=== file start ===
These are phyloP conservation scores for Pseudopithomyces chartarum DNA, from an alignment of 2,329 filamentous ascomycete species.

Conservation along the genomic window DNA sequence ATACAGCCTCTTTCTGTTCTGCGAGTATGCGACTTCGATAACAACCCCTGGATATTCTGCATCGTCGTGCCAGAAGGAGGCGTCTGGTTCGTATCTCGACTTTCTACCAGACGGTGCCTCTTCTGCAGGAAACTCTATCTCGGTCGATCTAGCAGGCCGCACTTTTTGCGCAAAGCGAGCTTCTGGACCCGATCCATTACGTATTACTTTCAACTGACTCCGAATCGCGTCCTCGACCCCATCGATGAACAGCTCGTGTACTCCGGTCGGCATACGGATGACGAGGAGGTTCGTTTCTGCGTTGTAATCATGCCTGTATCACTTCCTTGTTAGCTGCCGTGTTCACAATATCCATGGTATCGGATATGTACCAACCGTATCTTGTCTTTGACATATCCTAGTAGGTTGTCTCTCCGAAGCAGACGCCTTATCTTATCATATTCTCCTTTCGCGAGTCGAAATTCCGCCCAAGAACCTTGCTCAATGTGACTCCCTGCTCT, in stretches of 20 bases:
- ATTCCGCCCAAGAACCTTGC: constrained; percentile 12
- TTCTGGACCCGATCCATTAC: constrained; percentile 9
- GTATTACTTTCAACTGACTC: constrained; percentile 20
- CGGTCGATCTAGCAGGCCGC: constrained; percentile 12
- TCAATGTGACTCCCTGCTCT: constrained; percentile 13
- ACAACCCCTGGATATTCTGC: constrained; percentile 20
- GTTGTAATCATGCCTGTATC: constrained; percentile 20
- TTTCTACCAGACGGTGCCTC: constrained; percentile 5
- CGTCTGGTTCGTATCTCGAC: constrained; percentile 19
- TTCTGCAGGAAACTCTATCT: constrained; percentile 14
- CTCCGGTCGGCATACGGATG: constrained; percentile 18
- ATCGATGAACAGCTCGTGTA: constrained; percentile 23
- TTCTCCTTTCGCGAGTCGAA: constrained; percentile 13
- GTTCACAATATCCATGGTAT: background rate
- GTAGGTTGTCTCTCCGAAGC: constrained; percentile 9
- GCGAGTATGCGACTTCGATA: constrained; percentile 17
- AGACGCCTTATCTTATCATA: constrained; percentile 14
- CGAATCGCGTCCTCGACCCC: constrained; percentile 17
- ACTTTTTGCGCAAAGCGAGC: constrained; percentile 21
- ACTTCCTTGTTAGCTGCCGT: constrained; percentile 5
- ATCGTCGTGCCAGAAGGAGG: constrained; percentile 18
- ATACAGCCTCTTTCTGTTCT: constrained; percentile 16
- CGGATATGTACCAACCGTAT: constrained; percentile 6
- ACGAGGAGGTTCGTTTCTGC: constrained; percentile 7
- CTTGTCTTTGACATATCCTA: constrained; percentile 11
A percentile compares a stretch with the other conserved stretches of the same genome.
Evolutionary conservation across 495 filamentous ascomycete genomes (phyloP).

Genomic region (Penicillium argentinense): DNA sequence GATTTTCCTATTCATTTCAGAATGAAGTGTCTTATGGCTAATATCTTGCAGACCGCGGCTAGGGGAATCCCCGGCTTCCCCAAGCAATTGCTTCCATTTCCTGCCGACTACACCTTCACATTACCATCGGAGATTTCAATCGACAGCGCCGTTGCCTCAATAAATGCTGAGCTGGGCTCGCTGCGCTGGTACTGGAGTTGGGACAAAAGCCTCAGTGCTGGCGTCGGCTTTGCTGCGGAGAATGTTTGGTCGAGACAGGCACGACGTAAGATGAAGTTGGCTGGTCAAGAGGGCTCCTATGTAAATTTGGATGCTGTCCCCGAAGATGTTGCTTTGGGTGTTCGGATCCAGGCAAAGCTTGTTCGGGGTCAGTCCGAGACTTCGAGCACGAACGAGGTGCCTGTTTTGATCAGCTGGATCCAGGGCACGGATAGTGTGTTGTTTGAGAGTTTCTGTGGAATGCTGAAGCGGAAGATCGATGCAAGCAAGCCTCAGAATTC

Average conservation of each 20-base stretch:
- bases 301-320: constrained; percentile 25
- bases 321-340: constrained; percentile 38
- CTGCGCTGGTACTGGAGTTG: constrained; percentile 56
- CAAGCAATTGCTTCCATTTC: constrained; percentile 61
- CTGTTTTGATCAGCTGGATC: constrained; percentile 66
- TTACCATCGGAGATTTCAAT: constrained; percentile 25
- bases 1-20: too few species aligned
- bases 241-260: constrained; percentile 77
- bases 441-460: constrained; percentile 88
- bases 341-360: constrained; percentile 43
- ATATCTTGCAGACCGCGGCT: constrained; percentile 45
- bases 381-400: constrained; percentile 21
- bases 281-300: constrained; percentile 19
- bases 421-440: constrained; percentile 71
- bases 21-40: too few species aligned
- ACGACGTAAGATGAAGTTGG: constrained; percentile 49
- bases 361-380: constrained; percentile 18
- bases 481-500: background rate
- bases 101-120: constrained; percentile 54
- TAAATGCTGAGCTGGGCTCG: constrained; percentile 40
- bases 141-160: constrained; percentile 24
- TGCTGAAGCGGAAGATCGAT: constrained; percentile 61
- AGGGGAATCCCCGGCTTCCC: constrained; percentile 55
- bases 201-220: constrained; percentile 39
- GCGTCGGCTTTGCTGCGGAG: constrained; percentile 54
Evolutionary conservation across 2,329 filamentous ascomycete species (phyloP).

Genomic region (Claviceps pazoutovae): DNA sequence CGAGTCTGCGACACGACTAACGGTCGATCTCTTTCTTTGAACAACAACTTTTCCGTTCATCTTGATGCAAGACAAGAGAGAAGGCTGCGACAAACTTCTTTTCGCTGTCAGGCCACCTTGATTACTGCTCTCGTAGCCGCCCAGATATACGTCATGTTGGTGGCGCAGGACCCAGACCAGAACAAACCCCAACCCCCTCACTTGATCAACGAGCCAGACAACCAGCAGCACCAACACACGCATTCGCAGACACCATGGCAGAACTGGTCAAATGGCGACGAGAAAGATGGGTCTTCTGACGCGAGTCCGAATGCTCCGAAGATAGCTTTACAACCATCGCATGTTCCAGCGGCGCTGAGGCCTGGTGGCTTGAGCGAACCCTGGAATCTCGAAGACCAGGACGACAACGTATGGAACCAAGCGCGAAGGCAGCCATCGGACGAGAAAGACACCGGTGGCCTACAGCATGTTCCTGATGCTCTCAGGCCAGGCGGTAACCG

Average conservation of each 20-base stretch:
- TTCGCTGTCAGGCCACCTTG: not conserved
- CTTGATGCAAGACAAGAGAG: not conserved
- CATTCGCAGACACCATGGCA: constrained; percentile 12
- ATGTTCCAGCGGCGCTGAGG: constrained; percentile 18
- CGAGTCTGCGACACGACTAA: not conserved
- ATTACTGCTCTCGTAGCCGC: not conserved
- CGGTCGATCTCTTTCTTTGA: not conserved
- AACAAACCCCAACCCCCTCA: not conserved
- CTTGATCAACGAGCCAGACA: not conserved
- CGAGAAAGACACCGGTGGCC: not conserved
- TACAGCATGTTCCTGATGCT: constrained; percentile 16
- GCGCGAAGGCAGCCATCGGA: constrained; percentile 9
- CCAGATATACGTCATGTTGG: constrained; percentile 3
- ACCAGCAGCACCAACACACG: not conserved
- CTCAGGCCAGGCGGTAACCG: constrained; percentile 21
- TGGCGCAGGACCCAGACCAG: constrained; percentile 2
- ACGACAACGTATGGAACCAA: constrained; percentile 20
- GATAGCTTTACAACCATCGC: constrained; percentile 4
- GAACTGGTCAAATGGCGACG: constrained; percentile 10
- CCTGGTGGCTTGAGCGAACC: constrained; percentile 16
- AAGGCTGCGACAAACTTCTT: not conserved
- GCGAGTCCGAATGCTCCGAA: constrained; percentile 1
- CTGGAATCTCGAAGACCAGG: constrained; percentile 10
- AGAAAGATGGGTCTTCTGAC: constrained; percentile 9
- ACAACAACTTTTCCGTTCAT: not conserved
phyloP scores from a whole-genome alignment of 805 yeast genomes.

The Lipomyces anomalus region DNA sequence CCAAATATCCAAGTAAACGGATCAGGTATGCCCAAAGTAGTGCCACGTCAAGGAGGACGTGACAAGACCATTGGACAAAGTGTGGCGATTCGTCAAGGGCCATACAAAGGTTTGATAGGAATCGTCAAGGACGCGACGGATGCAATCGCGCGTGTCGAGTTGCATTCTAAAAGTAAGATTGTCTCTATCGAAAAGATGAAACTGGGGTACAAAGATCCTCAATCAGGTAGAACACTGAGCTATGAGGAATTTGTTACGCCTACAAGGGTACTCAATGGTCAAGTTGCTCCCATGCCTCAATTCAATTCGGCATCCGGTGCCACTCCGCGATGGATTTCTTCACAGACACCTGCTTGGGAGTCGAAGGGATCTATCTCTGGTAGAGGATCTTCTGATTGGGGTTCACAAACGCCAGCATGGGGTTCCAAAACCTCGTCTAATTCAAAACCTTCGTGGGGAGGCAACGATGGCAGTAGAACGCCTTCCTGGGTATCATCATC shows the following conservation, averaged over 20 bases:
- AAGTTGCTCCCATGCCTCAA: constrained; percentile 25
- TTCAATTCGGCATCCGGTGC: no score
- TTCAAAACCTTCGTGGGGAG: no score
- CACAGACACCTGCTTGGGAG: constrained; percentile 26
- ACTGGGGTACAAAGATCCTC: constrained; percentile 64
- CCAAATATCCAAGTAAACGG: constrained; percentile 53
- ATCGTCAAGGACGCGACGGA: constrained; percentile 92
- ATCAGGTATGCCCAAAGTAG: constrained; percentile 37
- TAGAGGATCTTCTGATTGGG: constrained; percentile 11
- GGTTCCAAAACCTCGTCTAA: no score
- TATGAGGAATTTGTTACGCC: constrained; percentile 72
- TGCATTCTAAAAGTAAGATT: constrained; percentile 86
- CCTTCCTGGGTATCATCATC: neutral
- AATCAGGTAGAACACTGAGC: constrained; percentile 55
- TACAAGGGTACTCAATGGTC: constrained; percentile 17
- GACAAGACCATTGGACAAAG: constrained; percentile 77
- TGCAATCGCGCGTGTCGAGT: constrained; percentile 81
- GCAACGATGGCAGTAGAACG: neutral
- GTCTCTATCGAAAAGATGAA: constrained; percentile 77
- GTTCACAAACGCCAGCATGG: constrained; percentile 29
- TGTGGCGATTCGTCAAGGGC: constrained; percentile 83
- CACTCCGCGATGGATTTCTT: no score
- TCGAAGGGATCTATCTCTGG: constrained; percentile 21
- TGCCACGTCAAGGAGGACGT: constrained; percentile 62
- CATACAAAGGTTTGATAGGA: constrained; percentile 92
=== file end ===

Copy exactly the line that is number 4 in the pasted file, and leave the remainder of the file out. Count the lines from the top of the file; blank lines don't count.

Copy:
- TTCTGGACCCGATCCATTAC: constrained; percentile 9